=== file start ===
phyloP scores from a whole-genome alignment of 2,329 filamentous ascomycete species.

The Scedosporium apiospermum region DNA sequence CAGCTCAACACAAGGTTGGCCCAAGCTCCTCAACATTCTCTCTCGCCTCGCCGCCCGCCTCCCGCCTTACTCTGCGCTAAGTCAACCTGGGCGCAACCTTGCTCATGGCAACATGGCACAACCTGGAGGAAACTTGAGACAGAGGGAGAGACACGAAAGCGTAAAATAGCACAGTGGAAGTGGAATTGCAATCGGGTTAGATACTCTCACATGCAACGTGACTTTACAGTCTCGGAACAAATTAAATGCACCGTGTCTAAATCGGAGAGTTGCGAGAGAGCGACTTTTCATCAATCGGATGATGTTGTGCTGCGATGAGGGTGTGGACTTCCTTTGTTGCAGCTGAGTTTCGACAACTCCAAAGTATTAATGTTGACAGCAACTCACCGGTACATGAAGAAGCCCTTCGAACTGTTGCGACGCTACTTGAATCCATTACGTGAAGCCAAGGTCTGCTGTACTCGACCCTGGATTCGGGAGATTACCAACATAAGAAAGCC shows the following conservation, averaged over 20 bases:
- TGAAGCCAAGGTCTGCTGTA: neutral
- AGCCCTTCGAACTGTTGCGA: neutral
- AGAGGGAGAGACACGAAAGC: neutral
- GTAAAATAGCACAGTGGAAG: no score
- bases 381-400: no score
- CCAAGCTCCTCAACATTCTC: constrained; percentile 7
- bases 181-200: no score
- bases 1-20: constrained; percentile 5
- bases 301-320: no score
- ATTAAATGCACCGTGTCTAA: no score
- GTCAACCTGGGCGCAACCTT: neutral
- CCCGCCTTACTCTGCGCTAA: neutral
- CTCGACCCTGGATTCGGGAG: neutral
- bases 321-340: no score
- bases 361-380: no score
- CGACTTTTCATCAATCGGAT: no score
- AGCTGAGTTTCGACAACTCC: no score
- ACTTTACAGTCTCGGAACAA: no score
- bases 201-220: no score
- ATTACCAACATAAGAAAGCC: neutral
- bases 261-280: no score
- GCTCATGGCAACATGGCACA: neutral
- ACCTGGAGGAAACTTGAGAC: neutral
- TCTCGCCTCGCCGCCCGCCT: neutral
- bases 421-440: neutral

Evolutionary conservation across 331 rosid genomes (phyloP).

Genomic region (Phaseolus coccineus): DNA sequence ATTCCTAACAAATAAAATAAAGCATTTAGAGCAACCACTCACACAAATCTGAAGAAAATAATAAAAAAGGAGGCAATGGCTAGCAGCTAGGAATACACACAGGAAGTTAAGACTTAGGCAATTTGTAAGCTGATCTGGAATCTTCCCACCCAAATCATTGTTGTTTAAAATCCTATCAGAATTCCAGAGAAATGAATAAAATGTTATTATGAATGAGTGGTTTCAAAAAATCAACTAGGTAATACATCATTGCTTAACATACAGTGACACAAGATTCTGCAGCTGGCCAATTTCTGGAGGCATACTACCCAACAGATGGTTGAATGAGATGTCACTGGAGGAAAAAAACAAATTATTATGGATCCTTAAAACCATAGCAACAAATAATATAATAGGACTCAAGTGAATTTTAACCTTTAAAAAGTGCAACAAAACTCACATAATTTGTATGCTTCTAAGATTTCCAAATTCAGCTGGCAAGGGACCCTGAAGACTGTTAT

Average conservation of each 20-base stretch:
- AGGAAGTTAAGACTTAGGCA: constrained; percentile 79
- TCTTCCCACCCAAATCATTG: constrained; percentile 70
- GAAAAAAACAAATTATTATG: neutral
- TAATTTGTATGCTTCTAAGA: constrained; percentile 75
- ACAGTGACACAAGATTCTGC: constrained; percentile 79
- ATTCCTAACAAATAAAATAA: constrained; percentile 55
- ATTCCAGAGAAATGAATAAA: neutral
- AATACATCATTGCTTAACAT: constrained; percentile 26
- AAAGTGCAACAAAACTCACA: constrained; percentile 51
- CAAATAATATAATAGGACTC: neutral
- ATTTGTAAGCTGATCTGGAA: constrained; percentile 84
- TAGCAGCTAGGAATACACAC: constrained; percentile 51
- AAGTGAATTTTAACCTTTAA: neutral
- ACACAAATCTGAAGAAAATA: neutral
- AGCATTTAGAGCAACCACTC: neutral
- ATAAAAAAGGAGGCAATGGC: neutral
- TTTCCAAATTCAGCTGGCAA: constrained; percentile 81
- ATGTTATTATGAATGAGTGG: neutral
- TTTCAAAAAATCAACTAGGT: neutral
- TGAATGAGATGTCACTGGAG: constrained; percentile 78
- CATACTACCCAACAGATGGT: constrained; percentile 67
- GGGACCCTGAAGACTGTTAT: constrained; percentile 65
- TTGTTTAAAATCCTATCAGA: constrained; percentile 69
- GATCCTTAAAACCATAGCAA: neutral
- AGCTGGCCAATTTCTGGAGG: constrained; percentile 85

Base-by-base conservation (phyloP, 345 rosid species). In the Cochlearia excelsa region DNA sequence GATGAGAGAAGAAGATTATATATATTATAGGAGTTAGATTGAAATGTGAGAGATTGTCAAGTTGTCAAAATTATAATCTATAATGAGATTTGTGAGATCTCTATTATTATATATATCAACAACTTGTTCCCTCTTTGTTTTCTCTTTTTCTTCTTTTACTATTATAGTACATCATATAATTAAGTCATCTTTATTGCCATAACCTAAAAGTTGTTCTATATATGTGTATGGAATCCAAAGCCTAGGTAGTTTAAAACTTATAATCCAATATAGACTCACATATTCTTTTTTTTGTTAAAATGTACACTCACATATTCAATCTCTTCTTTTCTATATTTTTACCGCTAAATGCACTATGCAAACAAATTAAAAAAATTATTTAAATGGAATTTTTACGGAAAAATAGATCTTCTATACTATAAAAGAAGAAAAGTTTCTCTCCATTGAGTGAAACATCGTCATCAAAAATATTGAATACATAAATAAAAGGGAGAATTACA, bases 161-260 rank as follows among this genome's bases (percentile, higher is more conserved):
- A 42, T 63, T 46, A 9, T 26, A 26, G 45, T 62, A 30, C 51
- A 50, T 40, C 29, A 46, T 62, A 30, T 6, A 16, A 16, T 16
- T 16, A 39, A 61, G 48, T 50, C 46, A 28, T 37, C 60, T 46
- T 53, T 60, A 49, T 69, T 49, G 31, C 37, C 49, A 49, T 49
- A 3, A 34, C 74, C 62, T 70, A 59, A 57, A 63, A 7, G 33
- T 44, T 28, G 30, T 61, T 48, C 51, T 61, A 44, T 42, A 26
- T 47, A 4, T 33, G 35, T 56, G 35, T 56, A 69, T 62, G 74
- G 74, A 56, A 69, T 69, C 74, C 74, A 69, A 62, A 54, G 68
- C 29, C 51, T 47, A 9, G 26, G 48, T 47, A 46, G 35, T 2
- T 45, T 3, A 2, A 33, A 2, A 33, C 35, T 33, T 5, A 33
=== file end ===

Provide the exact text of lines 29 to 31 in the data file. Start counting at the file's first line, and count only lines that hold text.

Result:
Genomic region (Phaseolus coccineus): DNA sequence ATTCCTAACAAATAAAATAAAGCATTTAGAGCAACCACTCACACAAATCTGAAGAAAATAATAAAAAAGGAGGCAATGGCTAGCAGCTAGGAATACACACAGGAAGTTAAGACTTAGGCAATTTGTAAGCTGATCTGGAATCTTCCCACCCAAATCATTGTTGTTTAAAATCCTATCAGAATTCCAGAGAAATGAATAAAATGTTATTATGAATGAGTGGTTTCAAAAAATCAACTAGGTAATACATCATTGCTTAACATACAGTGACACAAGATTCTGCAGCTGGCCAATTTCTGGAGGCATACTACCCAACAGATGGTTGAATGAGATGTCACTGGAGGAAAAAAACAAATTATTATGGATCCTTAAAACCATAGCAACAAATAATATAATAGGACTCAAGTGAATTTTAACCTTTAAAAAGTGCAACAAAACTCACATAATTTGTATGCTTCTAAGATTTCCAAATTCAGCTGGCAAGGGACCCTGAAGACTGTTAT

Average conservation of each 20-base stretch:
- AGGAAGTTAAGACTTAGGCA: constrained; percentile 79